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Here are two things that are true about the 2016 and 2017 Reds. One is that their record is one of the worst in baseball. That’s irrefutable. Through Tuesday, the Reds are 45-66. Their .405 winning percentage is the third-lowest in the National League, better than only the Giants and Phillies. Last year, they were 68-94, tied with the Padres for the worst record in the league.

The second thing that’s true about both the 2016 and 2017 Reds is that their pitching staff is bad. Last year, the Reds had an ERA of 4.91, 13th in the league. Or, if you prefer a pitching statistic that’s more process-driven than output-driven, their DRA was 5.14, also 13th. This year? It’s even worse. They’re last in ERA, 5.22, and last in DRA, 5.80. Their WARP is -4.5, which means that Reds pitchers have cost the club four-and-a-half wins relative to replacement-level hurlers.

So you could look at the Reds and say, “Bad team, bad pitching staff.” And you’d be right. But you’d be missing an interesting part of the story. Well, interesting to you and me, maybe not so much if you’re a Reds player or a Reds fan or part of Reds management. Let me summarize it in a table:

Year

Pitchers

ERA

DRA

2016

Starters

4.79

5.47

2017

Starters

6.02

6.63

2016

Relievers

5.09

4.67

2017

Relievers

4.22

4.72

Last year, you may recall, the Reds' bullpen was really awful. DRA didn’t think they were as terrible as ERA did, and the relief corps was far worse before the All-Star break (5.73 ERA) than after (4.29). But there’s no denying that Reds relievers have posted better results this year than last.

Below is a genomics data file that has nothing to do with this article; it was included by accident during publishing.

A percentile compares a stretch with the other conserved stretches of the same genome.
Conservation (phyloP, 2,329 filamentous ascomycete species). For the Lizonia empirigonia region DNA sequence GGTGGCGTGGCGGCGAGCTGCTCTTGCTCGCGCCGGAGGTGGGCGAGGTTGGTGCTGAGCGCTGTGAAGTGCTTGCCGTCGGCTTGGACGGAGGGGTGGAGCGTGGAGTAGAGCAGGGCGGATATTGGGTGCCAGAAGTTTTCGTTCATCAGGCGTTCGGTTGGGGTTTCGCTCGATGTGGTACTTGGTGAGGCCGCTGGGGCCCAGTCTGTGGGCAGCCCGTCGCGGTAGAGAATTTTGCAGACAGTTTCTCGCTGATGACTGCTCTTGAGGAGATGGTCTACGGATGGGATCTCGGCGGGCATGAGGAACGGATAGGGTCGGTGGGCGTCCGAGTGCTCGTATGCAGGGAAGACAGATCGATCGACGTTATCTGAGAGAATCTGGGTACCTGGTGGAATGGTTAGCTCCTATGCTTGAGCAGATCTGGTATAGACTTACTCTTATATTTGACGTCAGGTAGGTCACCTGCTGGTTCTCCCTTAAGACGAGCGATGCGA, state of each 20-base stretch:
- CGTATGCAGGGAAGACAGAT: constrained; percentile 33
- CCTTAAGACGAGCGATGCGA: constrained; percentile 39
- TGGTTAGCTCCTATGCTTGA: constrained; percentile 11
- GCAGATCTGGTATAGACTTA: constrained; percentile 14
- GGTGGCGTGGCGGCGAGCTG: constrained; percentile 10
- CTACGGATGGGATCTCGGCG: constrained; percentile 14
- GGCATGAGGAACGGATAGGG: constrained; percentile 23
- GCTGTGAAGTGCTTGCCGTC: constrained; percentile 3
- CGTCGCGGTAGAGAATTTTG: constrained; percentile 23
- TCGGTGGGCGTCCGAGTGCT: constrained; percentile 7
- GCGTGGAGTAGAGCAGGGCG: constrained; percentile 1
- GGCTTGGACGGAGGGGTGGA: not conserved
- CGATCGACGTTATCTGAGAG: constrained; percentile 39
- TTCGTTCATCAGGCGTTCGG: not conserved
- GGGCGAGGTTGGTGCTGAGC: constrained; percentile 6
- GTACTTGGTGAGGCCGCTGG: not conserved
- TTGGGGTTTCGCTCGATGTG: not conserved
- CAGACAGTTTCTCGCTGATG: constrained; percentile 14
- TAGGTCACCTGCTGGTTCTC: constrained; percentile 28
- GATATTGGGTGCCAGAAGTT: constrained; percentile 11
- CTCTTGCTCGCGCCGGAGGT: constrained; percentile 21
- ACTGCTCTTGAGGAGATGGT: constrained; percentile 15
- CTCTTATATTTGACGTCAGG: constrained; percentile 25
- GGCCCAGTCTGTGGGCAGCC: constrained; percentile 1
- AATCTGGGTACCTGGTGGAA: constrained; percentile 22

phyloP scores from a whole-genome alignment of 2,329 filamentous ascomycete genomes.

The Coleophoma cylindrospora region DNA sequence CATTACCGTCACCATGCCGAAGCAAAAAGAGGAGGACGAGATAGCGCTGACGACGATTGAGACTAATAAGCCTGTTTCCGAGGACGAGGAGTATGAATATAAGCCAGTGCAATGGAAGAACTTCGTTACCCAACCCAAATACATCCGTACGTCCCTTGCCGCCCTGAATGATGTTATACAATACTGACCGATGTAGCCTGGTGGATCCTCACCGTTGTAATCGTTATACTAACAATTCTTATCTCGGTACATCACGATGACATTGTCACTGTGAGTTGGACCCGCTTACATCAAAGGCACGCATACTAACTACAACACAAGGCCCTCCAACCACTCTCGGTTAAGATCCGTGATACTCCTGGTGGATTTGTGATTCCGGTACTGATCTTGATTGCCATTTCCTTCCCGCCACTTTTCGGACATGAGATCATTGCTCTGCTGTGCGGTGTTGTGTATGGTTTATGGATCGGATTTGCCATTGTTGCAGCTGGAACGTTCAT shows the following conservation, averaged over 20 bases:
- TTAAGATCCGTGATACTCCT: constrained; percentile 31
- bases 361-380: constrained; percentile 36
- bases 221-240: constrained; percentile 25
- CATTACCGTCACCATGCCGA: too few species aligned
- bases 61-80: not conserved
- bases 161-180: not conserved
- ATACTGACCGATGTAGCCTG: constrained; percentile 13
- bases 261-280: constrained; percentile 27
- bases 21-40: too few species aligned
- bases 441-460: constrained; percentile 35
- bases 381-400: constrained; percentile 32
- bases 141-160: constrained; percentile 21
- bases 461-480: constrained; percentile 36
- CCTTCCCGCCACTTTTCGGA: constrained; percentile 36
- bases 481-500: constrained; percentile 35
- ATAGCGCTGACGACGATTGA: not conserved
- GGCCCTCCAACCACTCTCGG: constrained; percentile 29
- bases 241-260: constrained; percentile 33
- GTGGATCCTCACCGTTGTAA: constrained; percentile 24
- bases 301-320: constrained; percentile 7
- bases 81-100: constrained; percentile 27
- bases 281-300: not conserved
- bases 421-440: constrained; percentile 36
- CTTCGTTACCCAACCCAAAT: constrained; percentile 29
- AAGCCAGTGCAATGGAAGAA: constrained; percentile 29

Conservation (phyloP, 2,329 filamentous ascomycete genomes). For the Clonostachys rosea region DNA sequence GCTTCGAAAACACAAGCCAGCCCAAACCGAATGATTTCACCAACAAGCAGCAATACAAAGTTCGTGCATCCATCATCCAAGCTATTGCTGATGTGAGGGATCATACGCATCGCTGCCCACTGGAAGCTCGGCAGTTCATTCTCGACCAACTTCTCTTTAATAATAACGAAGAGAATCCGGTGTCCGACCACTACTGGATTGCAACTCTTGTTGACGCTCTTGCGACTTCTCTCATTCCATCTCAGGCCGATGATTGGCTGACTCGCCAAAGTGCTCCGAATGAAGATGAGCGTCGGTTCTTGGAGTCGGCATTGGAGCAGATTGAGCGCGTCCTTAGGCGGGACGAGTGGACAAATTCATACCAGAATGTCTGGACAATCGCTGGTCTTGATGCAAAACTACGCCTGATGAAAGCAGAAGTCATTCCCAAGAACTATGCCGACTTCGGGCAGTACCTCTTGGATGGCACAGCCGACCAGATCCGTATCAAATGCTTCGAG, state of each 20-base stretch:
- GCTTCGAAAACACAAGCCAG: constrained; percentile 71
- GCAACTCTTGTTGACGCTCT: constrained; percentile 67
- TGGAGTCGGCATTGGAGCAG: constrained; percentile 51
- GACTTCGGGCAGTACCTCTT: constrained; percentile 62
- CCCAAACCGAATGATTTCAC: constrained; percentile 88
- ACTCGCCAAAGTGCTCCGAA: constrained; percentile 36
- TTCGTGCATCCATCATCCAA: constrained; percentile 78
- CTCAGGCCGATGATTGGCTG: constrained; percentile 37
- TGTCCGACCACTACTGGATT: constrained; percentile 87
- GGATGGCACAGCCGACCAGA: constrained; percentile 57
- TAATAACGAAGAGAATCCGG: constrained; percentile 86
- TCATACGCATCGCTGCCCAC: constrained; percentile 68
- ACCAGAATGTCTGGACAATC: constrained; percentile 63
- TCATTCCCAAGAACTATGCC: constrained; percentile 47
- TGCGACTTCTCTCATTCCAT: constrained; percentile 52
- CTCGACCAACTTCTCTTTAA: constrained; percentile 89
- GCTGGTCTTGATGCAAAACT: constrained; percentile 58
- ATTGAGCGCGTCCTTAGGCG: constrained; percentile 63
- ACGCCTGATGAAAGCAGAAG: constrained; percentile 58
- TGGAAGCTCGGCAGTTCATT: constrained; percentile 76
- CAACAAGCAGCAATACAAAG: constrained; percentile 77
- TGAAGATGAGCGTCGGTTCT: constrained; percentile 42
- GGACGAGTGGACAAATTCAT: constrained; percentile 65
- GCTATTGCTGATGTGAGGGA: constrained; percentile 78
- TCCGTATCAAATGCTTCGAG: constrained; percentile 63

The starters, though … the starters have been pretty brutal. They weren’t great last year, but at least there were three National League teams (Rockies, Braves, and Diamondbacks) with worse ERAs. This year, the Reds’ starting pitcher ERA is nearly a run worse than that of the second-worst NL club, the Mets. They’re really bad.

So the Reds' relievers have shaved 0.87 runs off their ERA so far this year, while the starters have added 1.23. Adding those together, there’s been a 2.10 shift in ERA for the Reds, away from the bullpen, and into the rotation. This got me thinking: Does that set a record? It seems like a lot. I mean, it’s not unusual for a team to have bad pitching for two years in a row. Or good pitching, for that matter. But it does seem unusual for the complexion of the pitching to change so dramatically, for one side of the equation to improve while the other declines.

I looked at every team in the divisional-play era, 1969 to the present, and compared its starter and reliever ERAs from one year to the next. I was looking for teams, like the Reds, that experienced a shift of two or more runs, either the starters getting worse and the relievers getting better, or vice versa.

I made a table, but there are some abbreviations I need to explain. SERA is starter ERA. RERA is reliever ERA. I also used -1 and -2 as suffixes indicating the first and second years. So for this year’s Reds, SERA-1 is the starter ERA last year. SERA-2 is the starter ERA this year. Same with RERA-1 and RERA-2. Got it? Here are the teams that experienced the largest change in ERA distribution between its starters and relievers (note that I excluded the strike-shortened 1994 season):

Team

Years

SERA-1

SERA-2

Diff

RERA-1

RERA-2

Diff

Total

Angels

1979-80

4.06

5.13

+1.07

4.99

3.60

-1.39

+2.46

Yankees

1970-71

3.55

3.19

-0.36

2.47

4.50

+2.03

-2.39

Mariners

1996-97

5.70

4.47

-1.23

4.46

5.47

+1.01

-2.24

Red Sox

1989-90